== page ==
Key Person Insurance

What is it?

Key Person Insurance is insurance purchased by a business on the life of an owner or employee, whose services contribute substantially to the success of the business. The Company is the owner and pays the premiums and therefore is the beneficiary of the policy.

Key Person Insurance has many uses but there are three main purposes:

The Protection of the Business

The cash received from an Insurance Policy on the death of the Key Person will assist the company in the preservation, stability and continuation of the business, protecting other employees from losing their employment and will also assist in recruiting an outsider comparable to the deceased employee.

Finance

A special advantage of Key Person Insurance is that it constitutes an emergency reserve, apart from all other assets, which is not subject to business fluctuations. It could also be used to stimulate confidence in creditors.

Provision for the Key Person or his dependants

Key Person Insurance may also be used to provide or supplement a retirement benefit for the Key Person or to finance a benefit in whole or in part to the widow or other dependants of the Key Person on his or her death.

How to effect Key Person Insurance

The employer takes out a policy on the employee’s life and pays the premium. If the Key Person Insurance is effected by a registered company, the company should pass a resolution to effect the insurance and such resolution should contain the necessary details regarding the insurance policy and the purpose for which the policy has been taken out.

The Types of cover

Three major Lump Sum covers should be considered

  • Term Life Insurance
  • Total & Permanent Disability Insurance
  • Trauma Cover Insurance

Income Tax in relation to Key Person Insurance

As mentioned earlier every Key Person Insurance Policy will cover a purpose. It is the purpose that determines the tax implications.

In certain circumstances the tax payer can claim a deduction under section 51 (1) of the Income Tax Assessment Act. This section allows a tax payer to deduct from assessable income “losses and outgoings” to the extent that they are incurred in gaining or producing the assessable income or are necessarily incurred in carrying on a business for the purpose of gaining or producing such income.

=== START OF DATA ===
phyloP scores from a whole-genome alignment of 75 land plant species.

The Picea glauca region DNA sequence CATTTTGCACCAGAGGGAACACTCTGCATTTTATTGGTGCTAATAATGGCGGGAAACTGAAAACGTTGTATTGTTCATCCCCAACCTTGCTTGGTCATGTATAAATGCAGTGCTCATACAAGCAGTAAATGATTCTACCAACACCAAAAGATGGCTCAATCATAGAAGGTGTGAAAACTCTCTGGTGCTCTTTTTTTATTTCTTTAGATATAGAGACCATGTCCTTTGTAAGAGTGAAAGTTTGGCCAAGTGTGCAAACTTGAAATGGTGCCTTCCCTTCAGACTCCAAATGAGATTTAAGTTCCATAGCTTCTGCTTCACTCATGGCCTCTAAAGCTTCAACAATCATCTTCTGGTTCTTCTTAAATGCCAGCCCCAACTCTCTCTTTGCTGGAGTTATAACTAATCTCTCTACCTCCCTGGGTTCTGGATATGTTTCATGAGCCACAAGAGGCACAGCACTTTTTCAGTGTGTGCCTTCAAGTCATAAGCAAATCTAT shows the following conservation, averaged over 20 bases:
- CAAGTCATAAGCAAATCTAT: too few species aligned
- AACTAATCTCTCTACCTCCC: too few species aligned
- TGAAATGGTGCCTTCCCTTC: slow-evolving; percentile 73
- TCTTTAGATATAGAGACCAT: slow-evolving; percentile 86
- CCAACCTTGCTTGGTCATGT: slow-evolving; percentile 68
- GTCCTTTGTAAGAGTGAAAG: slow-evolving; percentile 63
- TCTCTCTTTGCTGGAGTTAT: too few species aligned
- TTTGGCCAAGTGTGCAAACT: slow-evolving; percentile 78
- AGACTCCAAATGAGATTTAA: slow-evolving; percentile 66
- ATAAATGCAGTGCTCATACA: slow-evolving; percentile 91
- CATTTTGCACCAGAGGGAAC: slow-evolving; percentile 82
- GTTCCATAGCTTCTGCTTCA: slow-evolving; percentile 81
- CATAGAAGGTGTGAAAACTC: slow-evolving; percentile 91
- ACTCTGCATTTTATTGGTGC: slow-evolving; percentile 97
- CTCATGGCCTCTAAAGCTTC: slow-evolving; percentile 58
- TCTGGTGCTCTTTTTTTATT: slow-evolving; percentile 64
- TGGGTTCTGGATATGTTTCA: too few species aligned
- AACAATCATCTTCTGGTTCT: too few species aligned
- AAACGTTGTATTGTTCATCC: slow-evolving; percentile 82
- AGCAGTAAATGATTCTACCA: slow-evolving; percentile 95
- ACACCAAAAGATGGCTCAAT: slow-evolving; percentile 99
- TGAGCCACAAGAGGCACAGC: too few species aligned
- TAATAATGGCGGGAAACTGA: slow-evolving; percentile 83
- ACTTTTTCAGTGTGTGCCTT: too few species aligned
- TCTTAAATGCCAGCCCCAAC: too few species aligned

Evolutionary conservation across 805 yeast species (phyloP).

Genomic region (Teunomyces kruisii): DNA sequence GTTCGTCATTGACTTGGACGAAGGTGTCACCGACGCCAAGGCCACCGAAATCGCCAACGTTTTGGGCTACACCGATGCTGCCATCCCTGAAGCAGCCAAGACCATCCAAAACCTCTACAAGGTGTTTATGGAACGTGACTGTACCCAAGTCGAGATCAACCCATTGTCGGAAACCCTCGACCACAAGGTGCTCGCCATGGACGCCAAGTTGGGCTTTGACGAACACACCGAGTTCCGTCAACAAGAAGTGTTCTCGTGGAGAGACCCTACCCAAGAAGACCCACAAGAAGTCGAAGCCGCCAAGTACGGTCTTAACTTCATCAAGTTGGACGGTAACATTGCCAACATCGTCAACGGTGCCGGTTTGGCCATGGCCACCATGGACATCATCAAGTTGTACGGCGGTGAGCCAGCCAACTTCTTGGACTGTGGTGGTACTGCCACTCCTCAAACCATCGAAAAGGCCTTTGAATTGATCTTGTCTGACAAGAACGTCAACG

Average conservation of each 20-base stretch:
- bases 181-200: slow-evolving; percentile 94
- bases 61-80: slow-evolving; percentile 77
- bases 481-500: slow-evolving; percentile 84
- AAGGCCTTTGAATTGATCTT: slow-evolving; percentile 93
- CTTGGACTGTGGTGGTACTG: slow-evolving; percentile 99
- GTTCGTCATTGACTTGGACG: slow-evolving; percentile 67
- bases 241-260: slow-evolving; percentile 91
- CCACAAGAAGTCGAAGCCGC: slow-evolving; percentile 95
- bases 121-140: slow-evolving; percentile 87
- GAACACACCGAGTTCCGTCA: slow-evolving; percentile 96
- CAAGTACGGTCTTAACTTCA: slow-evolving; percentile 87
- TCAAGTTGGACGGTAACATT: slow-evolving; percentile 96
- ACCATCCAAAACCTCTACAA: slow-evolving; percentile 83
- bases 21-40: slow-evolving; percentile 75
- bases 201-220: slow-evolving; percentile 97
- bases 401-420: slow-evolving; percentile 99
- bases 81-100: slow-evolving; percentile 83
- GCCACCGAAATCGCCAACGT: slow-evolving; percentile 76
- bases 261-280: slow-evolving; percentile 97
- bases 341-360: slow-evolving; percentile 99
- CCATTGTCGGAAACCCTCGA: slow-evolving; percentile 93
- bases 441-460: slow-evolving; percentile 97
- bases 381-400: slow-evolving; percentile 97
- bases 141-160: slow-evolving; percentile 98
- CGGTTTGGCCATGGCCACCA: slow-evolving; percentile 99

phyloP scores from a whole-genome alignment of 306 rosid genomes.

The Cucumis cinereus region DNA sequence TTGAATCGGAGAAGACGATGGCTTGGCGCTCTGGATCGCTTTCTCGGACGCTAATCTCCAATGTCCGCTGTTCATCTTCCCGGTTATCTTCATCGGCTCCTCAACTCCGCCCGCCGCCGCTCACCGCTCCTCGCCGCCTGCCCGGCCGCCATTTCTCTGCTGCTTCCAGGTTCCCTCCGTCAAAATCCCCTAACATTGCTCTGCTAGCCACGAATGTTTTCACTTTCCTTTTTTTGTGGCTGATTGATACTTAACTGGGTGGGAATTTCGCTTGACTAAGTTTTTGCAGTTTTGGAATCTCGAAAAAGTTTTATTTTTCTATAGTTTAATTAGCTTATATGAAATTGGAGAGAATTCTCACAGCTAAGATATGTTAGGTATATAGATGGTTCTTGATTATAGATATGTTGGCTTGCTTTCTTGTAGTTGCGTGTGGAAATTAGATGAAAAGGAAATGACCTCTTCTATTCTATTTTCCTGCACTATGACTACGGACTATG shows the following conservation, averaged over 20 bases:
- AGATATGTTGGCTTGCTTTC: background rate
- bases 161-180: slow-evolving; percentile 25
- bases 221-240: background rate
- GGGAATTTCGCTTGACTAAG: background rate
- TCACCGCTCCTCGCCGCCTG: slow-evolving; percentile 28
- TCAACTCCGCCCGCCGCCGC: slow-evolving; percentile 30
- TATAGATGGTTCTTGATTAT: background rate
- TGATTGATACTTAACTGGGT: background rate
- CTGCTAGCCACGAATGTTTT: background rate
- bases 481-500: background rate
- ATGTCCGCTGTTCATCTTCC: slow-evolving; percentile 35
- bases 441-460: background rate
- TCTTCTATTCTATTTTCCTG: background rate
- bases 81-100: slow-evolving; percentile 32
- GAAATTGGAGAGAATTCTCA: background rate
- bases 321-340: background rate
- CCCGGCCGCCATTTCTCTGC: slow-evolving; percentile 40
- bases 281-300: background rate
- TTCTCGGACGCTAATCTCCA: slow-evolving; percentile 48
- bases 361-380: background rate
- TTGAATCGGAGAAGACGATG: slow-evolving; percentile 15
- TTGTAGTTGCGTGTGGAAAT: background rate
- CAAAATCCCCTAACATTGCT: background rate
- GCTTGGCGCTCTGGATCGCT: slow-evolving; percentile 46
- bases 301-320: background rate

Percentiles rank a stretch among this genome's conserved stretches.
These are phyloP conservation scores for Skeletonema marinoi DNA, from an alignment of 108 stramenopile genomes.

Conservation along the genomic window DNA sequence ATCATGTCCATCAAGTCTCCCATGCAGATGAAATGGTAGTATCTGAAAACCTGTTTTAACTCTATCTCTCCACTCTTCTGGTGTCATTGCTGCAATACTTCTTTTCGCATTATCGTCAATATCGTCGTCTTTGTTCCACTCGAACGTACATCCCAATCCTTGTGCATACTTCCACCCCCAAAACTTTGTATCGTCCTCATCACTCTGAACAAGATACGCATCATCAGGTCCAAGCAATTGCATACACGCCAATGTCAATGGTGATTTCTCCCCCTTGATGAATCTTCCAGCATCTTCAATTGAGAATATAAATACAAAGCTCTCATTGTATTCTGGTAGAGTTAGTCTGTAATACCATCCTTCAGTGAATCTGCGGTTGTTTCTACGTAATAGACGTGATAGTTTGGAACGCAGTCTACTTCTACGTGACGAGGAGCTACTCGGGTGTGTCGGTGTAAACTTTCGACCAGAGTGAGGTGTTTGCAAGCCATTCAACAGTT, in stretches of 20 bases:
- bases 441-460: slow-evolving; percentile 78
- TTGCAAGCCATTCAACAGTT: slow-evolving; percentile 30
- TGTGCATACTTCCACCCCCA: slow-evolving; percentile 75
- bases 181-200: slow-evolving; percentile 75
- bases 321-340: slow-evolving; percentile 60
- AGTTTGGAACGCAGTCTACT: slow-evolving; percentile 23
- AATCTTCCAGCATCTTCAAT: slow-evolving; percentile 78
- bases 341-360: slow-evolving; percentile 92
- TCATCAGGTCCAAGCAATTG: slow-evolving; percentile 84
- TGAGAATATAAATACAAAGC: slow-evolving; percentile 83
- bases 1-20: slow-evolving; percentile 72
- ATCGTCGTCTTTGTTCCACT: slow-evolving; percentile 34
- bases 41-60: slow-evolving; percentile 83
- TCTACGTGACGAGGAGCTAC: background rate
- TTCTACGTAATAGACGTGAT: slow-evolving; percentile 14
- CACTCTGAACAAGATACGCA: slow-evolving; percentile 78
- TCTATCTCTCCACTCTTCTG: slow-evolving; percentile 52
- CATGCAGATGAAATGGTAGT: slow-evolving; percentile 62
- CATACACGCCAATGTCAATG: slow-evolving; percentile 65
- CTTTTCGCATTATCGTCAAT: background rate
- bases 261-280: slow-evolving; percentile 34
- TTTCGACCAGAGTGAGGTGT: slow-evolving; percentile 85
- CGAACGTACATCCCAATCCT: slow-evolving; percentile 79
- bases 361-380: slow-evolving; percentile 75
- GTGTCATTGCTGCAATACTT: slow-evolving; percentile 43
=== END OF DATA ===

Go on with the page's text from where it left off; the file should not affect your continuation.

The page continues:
It is important for the employer to determine what the purpose of the benefit will be for. Before any determination can be made of the deductibility of the premium or the assessability of the policy proceeds for Key Person Insurance, it is necessary to determine whether the purpose for which the policy was effected was for a revenue or capital gain purpose.

The general ruling is, if the purpose is for revenue i.e. covering loss of profits, cost of replacing the Key Person, providing a gratuity to the employee’s dependant:

  • Premiums paid are Tax Deductible
  • Proceeds are Assessable Income

From this it necessarily follows that whatever is determined, as the amount of insurance required, consideration will have to be made as to the amount of Tax to be paid

e.g. If the policy is for $1,000,000; tax of $300,000 will be paid (Company Rate of Tax 30%)

If the policy is put into place for Capital Purposes i.e., capital protection, repayment of a loan, to replace lost goodwill, to offset or stabilise a liquidity problem:

  • Premiums are not Tax Deductible
  • Proceeds are not Assessable Income.

Valuation of Key Person

The most difficult evaluation of any Key Person case is just how much the company will lose in the event of the untimely death of a Key Person.

In an old established company where earnings usually depend on a large number of “Key Persons” one death may not mean a great loss.

But in a situation where a new company breaking new ground, especially in new technology, a Key Person’s early demise could affect future earnings by many millions of dollars.

When assessing the value of a Key Person it is now becoming more important to establish the reasons for insuring the Key Person. The following are some examples of reasons for Key Person Insurance:

  • To offset the loss of a Key Person’s services.
  • To offset the loss of any unfinished business incurred by his or her death.
  • To offset the loss of clientele attracted to the firm by his or her personality and ability.
  • To offset the loss of employee unity and working harmony which is held by his or her good management and understanding.
  • To offset the loss of future expansion of the firm.
  • The loss from other stabilising and profitable efforts on his or her part.
  • The need to cover loss in credit standing of the corporation for example: repay corporate loans which have been extended because of the Key Person’s abilities.
  • To cover the cost of seeking and training a Key Person replacement.

To insure the human life assets of the business, in order that there is continuity and the ability to repay debts in accordance with the law.

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